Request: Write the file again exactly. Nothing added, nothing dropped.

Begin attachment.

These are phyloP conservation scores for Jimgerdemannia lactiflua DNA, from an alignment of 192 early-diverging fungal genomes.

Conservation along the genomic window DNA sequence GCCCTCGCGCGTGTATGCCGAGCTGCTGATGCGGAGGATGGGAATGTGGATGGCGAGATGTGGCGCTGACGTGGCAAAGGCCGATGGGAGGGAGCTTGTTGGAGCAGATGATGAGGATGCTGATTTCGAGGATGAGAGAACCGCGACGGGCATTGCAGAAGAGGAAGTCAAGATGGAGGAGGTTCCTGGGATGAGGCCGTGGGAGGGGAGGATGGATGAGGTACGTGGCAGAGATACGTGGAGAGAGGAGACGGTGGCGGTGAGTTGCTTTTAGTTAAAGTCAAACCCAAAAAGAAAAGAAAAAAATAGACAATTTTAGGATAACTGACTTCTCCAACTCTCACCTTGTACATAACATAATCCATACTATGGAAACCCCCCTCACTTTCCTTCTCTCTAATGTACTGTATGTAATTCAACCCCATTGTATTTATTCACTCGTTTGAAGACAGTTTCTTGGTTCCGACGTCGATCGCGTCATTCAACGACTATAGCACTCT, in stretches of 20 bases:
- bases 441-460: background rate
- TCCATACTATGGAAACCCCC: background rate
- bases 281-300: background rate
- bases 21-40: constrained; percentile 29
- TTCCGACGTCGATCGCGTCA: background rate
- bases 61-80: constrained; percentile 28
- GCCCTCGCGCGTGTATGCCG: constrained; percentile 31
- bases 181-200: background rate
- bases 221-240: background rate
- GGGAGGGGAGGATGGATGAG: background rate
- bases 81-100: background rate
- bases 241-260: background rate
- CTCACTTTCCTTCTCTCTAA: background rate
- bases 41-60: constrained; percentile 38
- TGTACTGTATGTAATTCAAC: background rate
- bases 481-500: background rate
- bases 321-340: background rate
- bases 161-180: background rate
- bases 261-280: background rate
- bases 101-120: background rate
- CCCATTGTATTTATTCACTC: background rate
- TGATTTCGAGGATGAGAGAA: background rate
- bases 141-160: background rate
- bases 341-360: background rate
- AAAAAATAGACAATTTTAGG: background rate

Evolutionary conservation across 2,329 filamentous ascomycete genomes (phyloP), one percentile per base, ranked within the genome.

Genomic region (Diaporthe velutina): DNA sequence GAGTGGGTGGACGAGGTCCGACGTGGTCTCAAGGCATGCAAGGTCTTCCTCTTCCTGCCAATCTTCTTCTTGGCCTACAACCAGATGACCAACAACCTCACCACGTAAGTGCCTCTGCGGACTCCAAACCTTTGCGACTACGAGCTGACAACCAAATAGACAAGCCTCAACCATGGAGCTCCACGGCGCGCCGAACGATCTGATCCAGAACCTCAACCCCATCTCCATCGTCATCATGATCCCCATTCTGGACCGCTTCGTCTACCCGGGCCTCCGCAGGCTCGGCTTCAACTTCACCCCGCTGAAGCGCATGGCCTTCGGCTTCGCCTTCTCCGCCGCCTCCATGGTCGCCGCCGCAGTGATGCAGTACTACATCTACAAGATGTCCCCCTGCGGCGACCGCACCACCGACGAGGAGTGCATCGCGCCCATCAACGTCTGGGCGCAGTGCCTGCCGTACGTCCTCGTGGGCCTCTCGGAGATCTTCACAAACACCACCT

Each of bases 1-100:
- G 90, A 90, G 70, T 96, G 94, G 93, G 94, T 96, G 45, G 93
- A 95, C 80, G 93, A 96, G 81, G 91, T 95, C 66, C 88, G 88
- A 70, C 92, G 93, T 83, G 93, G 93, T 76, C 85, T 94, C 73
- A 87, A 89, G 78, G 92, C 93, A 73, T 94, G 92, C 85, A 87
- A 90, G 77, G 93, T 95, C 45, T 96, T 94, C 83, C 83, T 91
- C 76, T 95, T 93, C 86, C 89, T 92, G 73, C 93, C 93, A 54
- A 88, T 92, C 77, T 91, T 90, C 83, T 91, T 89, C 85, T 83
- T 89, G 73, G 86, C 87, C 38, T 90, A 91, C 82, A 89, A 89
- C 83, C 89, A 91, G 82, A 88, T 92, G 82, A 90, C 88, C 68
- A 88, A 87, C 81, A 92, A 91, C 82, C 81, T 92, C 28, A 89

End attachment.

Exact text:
These are phyloP conservation scores for Jimgerdemannia lactiflua DNA, from an alignment of 192 early-diverging fungal genomes.

Conservation along the genomic window DNA sequence GCCCTCGCGCGTGTATGCCGAGCTGCTGATGCGGAGGATGGGAATGTGGATGGCGAGATGTGGCGCTGACGTGGCAAAGGCCGATGGGAGGGAGCTTGTTGGAGCAGATGATGAGGATGCTGATTTCGAGGATGAGAGAACCGCGACGGGCATTGCAGAAGAGGAAGTCAAGATGGAGGAGGTTCCTGGGATGAGGCCGTGGGAGGGGAGGATGGATGAGGTACGTGGCAGAGATACGTGGAGAGAGGAGACGGTGGCGGTGAGTTGCTTTTAGTTAAAGTCAAACCCAAAAAGAAAAGAAAAAAATAGACAATTTTAGGATAACTGACTTCTCCAACTCTCACCTTGTACATAACATAATCCATACTATGGAAACCCCCCTCACTTTCCTTCTCTCTAATGTACTGTATGTAATTCAACCCCATTGTATTTATTCACTCGTTTGAAGACAGTTTCTTGGTTCCGACGTCGATCGCGTCATTCAACGACTATAGCACTCT, in stretches of 20 bases:
- bases 441-460: background rate
- TCCATACTATGGAAACCCCC: background rate
- bases 281-300: background rate
- bases 21-40: constrained; percentile 29
- TTCCGACGTCGATCGCGTCA: background rate
- bases 61-80: constrained; percentile 28
- GCCCTCGCGCGTGTATGCCG: constrained; percentile 31
- bases 181-200: background rate
- bases 221-240: background rate
- GGGAGGGGAGGATGGATGAG: background rate
- bases 81-100: background rate
- bases 241-260: background rate
- CTCACTTTCCTTCTCTCTAA: background rate
- bases 41-60: constrained; percentile 38
- TGTACTGTATGTAATTCAAC: background rate
- bases 481-500: background rate
- bases 321-340: background rate
- bases 161-180: background rate
- bases 261-280: background rate
- bases 101-120: background rate
- CCCATTGTATTTATTCACTC: background rate
- TGATTTCGAGGATGAGAGAA: background rate
- bases 141-160: background rate
- bases 341-360: background rate
- AAAAAATAGACAATTTTAGG: background rate

Evolutionary conservation across 2,329 filamentous ascomycete genomes (phyloP), one percentile per base, ranked within the genome.

Genomic region (Diaporthe velutina): DNA sequence GAGTGGGTGGACGAGGTCCGACGTGGTCTCAAGGCATGCAAGGTCTTCCTCTTCCTGCCAATCTTCTTCTTGGCCTACAACCAGATGACCAACAACCTCACCACGTAAGTGCCTCTGCGGACTCCAAACCTTTGCGACTACGAGCTGACAACCAAATAGACAAGCCTCAACCATGGAGCTCCACGGCGCGCCGAACGATCTGATCCAGAACCTCAACCCCATCTCCATCGTCATCATGATCCCCATTCTGGACCGCTTCGTCTACCCGGGCCTCCGCAGGCTCGGCTTCAACTTCACCCCGCTGAAGCGCATGGCCTTCGGCTTCGCCTTCTCCGCCGCCTCCATGGTCGCCGCCGCAGTGATGCAGTACTACATCTACAAGATGTCCCCCTGCGGCGACCGCACCACCGACGAGGAGTGCATCGCGCCCATCAACGTCTGGGCGCAGTGCCTGCCGTACGTCCTCGTGGGCCTCTCGGAGATCTTCACAAACACCACCT

Each of bases 1-100:
- G 90, A 90, G 70, T 96, G 94, G 93, G 94, T 96, G 45, G 93
- A 95, C 80, G 93, A 96, G 81, G 91, T 95, C 66, C 88, G 88
- A 70, C 92, G 93, T 83, G 93, G 93, T 76, C 85, T 94, C 73
- A 87, A 89, G 78, G 92, C 93, A 73, T 94, G 92, C 85, A 87
- A 90, G 77, G 93, T 95, C 45, T 96, T 94, C 83, C 83, T 91
- C 76, T 95, T 93, C 86, C 89, T 92, G 73, C 93, C 93, A 54
- A 88, T 92, C 77, T 91, T 90, C 83, T 91, T 89, C 85, T 83
- T 89, G 73, G 86, C 87, C 38, T 90, A 91, C 82, A 89, A 89
- C 83, C 89, A 91, G 82, A 88, T 92, G 82, A 90, C 88, C 68
- A 88, A 87, C 81, A 92, A 91, C 82, C 81, T 92, C 28, A 89